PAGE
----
Escorted by a Maltese coast guard boat, the ship operated by German aid group Mission Lifeline, carrying 234 migrants, arrives at the Valletta port in Malta, after a journey of nearly a week while awaiting permission to make landfall, Wednesday, June 27, 2018. Image Credit: AP

Europe isn’t suffering from a migration crisis: It’s afflicted by a humanitarian crisis. But to Europe’s leaders, refugees and migrants are not human beings, they’re statistics, or fodder for hateful political campaigns for charlatans to rise to high office.

Amid all the wrangling over an EU deal on migration, you’d think the number of refugees and migrants entering Europe was surging: it’s not. While over a million arrived on European shores in 2015, last year it was only 172,362; this year, fewer than 43,000 so far. But the real figure that matters is 12,397. That’s the number of recorded deaths between January 2014 and February 2017 of children, pensioners, men and women who spent their last minutes writhing in the sea as the Mediterranean’s waters entered their lungs. And responsibility for these deaths lie squarely with the European leadership.

This is not to absolve Britain: The nation has taken in desperately few refugees, and the official leave campaigns made the cynical decision to fan bigotry and racism during the European Union (EU) referendum. But what the EU’s leaders (Prime Minister Theresa May included) have done is abominable and is not commented on nearly enough. Last year, an Amnesty International report declared that the soaring death toll in the central Mediterranean was “clearly linked to failing EU policies”. The decision in April 2015 to strengthen search and rescue had hugely decreased the death toll, but it was “short-lived”, they noted.

Instead, EU governments adopted a disastrous strategy of disrupting smugglers and stopping boats from leaving Libya. Those responsible for preventing crossings were the reckless Libyan coastguard service, which used dangerous and indeed fatal manoeuvres. The result of all this? A threefold increase in death rates in 2017 compared with the second half of 2015. “European states have progressively turned their backs on a search and rescue strategy that was reducing mortality at sea in favour of one that has seen thousands drown,” Amnesty declared.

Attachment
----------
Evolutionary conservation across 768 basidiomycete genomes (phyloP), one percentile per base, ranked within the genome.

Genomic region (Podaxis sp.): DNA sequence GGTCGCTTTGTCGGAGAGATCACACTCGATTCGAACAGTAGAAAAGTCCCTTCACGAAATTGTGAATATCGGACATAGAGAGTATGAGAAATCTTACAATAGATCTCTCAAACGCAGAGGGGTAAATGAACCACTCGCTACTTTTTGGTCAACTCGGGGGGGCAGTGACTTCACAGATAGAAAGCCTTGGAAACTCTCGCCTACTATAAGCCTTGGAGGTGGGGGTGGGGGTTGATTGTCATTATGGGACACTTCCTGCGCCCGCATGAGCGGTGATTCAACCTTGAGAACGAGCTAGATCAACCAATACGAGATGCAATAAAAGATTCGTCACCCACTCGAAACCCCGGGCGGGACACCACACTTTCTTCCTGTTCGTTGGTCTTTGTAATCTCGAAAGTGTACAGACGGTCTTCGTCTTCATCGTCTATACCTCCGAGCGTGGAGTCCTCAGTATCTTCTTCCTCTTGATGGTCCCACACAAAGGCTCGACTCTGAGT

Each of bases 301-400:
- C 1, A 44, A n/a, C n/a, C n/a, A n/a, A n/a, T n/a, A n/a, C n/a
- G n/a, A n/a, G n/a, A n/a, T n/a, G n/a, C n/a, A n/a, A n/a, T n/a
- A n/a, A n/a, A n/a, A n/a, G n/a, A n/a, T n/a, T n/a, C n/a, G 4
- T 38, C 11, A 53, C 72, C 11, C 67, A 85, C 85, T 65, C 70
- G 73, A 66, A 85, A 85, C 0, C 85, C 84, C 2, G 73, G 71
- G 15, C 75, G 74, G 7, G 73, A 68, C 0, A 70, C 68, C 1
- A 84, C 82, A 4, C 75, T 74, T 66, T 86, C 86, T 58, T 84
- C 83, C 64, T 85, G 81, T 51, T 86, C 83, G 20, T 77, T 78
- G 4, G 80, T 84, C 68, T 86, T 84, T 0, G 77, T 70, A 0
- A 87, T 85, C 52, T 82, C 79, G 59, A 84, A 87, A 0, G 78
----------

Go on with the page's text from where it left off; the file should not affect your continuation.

Fleeing misery

Worse still, the EU strategy of keeping refugees and migrants in Libya has meant looking away as the authorities of a failed state continued to abuse, torture, extort, enslave and rape those fleeing misery, dictatorship and war. The EU signed an agreement with Turkey — a nation with a terrible human rights record — to send refugees back there. In turn, Turkey has driven Syrian and Iraqi refugees back to their war-ravaged nations.

In nations such as Italy, Hungary and Poland, the political leaders owe their power partly to stirring up bigotry against some of the most desperate human beings on earth. The deal means that the EU will have an even less humane policy, with migrant centres — or as others might call them, prisons — established to house new arrivals. And they will get away with it because the humanity of migrants and refugees has been comprehensively stripped away. There are many migrants and refugees alive now who will die in the coming weeks and months. And the current EU leaders should be held responsible for that.

— Guardian News & Media Ltd

Owen Jones is a Guardian columnist.